In mid-September, Rauma really takes on the port city role and has a weekend seafood festival called the Baltic Herring Market. There are other tents selling local crafts and freshly canned produce, of course, but the main attractions are the several large fish booths set up smack in the middle of the event. We went to take a look around last year… One of the stalls, selling dozens of varieties of pickled fish, mostly herring. Pickling being one of the favored ways of preserving seafood in these parts. Smoking fish is the other vastly popular way to preserve it. Several …
More than half the city of Rauma is probably still hung over as I write this. That’s because not so long ago, they were engaging in the cultural-festival-turned-boozefest known as Black Lace Night. We could hear the fireworks and club music through our windows, but that’s because we’re only a short walk from Old Town, where it was all happening. We visited earlier in the day, when it was still a family-oriented street festival full of candy vendors and balloons. I had hopes for finding a pretty lace dress like the one I’d seen a couple years back at the …
So, we have a new local sushi joint. “Local” being a relative term, since it’s around an hour’s drive into the nearest large-ish city. But we go there on a fairly frequent basis to visit friends anyway, so it’s just a happy opportunity that we also get a decent sushi fix on the same trip. In fact, the first time I visited this restaurant was with those friends, on what was probably my second trip to Finland. They were telling me about this place that was pretty good, except for the strange sweet mayonnaise that they put in some rolls… to …
So, we have a new local sushi joint. “Local” being a relative term, since it’s around an hour’s drive into the nearest large-ish city. But we go there on a fairly frequent basis to visit friends anyway, so it’s just a happy opportunity that we also get a decent sushi fix on the same trip. In fact, the first time I visited this restaurant was with those friends, on what was probably my second trip to Finland. They were telling me about this place that was pretty good, except for the strange sweet mayonnaise that they put in some rolls… to which I responded that Japanese mayonnaise is on the strangely sweet side to begin with, so that was in all likelihood what they were tastiing. We decided to visit and settle the matter in person and I ended up having an excellent mixed sushi plate that would have been right at home in Cali. I then spent the next two years trying to drag the boy to this place, but it didn’t really happen until last month. He ordered their largest plate, declared it very edible, and a consensus was reached that we would have to make this a regular thing.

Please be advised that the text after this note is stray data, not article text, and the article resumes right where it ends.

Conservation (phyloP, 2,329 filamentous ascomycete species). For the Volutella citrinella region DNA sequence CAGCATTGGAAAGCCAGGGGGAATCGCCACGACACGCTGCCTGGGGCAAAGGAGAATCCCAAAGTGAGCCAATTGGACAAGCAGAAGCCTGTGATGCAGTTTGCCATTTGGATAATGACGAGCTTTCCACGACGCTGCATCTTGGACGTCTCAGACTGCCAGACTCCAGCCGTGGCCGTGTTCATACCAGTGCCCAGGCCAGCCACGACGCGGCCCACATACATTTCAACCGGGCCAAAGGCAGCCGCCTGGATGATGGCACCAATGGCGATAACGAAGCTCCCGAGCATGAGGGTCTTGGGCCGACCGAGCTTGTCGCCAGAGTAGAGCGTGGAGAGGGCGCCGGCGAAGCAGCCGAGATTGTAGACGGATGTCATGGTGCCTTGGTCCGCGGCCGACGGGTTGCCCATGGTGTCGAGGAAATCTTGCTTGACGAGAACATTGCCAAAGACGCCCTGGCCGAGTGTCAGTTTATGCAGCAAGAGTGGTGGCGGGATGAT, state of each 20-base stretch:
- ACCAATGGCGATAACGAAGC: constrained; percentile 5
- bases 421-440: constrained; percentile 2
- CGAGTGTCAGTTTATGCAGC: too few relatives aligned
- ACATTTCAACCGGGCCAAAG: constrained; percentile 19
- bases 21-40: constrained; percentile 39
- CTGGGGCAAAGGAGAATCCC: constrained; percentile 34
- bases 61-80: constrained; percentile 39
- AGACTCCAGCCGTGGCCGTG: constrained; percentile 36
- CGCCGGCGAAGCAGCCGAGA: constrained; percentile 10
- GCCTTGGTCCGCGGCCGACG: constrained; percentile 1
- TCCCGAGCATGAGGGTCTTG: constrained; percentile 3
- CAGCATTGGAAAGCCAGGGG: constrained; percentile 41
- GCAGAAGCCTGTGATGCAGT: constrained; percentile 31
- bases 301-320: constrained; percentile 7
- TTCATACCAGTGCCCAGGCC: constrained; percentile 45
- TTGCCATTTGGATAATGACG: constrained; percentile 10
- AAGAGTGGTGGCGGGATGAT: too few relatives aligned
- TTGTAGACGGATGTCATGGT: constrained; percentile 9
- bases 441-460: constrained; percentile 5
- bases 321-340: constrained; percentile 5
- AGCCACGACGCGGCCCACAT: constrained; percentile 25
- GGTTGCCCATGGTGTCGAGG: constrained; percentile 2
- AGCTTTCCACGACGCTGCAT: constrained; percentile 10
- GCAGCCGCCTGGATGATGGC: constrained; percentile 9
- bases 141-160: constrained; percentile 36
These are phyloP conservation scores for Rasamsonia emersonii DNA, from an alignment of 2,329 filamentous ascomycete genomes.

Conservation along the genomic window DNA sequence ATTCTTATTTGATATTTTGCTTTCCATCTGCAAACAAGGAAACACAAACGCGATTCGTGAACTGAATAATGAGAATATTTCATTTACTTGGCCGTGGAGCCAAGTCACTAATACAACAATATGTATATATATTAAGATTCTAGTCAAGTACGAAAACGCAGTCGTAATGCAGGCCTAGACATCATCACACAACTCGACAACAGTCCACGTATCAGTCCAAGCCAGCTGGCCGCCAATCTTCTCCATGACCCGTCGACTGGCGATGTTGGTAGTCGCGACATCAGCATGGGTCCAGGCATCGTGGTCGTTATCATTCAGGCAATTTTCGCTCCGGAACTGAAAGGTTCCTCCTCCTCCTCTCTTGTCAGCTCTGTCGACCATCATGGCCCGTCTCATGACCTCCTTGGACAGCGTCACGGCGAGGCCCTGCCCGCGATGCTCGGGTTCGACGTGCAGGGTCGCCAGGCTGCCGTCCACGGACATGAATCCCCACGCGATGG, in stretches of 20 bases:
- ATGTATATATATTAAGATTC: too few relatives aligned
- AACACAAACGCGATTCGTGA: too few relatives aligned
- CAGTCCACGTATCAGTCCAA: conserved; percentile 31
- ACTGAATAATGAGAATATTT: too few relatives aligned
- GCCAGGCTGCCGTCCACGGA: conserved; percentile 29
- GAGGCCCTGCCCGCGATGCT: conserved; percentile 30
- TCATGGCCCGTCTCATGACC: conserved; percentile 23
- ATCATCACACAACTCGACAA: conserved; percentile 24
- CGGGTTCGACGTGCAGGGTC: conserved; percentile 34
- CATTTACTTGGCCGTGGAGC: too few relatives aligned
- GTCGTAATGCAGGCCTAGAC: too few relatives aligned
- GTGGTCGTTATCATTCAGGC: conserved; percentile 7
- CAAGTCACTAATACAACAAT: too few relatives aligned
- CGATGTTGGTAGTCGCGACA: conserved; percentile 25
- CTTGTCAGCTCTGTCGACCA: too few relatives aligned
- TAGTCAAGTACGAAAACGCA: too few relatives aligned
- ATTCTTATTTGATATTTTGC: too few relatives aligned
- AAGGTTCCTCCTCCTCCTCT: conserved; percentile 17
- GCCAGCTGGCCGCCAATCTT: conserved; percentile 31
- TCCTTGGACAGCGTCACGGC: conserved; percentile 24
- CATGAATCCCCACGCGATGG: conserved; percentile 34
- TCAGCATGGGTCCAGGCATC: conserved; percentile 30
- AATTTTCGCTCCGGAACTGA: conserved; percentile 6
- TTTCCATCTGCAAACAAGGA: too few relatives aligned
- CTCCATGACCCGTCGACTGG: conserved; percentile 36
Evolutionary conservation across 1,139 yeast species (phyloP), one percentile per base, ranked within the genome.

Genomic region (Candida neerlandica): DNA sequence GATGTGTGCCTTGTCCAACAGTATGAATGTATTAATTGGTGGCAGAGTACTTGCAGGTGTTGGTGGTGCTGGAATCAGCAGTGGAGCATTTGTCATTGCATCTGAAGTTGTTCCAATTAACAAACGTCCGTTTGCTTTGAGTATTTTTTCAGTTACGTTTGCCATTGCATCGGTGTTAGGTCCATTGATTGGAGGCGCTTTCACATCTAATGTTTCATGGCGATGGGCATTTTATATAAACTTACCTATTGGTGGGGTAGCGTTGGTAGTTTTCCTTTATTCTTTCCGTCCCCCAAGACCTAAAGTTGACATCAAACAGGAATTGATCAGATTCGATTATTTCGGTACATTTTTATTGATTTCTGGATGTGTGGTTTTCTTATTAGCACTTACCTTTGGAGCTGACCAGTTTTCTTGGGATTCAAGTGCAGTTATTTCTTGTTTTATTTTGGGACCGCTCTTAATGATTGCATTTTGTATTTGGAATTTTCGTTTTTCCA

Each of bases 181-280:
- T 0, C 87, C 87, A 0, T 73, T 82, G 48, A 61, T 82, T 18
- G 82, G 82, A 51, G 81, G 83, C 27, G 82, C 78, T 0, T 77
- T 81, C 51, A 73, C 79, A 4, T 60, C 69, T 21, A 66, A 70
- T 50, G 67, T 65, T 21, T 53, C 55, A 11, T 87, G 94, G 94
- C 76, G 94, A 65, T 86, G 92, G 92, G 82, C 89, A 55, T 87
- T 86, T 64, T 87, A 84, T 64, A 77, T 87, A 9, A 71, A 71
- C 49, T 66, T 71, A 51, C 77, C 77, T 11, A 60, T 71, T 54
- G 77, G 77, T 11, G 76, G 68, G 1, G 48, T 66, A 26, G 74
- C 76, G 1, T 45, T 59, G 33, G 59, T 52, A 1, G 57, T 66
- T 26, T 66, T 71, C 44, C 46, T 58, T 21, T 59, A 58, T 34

Kado Sushi is located in the picturesque old Turku kaupahalli (market hall), across the aisle from an excellent fishmonger and wedged into a space — narrow and long — reminiscent of a train car. Simple bamboo decor keeps the room from seeming cluttered and large wall windows let you watch the market shoppers bustle by while you sip soothing green tea (or something stronger from their well-stocked imported alcohol section). The guys in the kitchen are all Finnish, which gave me pause when I first came here since there’s an unspoken rule in Cali that you only go to sushi bars with immigrant Japanese chefs if you want the good stuff. However, these guys were definitely trained well by somebody with a formal Japanese culinary education, because everything that came out of that kitchen was fresh and perfect. This wasn’t some ghetto Todai buffet microwave sushi, these guys are serious. They also get extra points for successfully using local fish, which can be somewhat difficult because the majority of Finnish fish come from brackish water rather than the staple fatty ocean fish.
The “big plate”. The piece of salmon nigiri on the far left got cut out because the boy couldn’t pull the camera back far enough This area is known for divine Atlantic salmon, so I needn’t go on about how generous the piece was nor how perfectly buttery it tasted. Moving along. There was also arctic char, tuna, shrimp, squid, burnt salmon, octopus, pike perch, whitefish, surf clam, eel and sweet egg. And the obligatory California roll across the top, of course. Really, the only thing that could make me happier is if they had uni and raw sweet shrimp. However, I have a feeling that sea urchin and amaebi might be a bit too delicate for any but the most expensive restaurants to ship and serve. Sigh.
More pictures of the interior and menu behind the cut…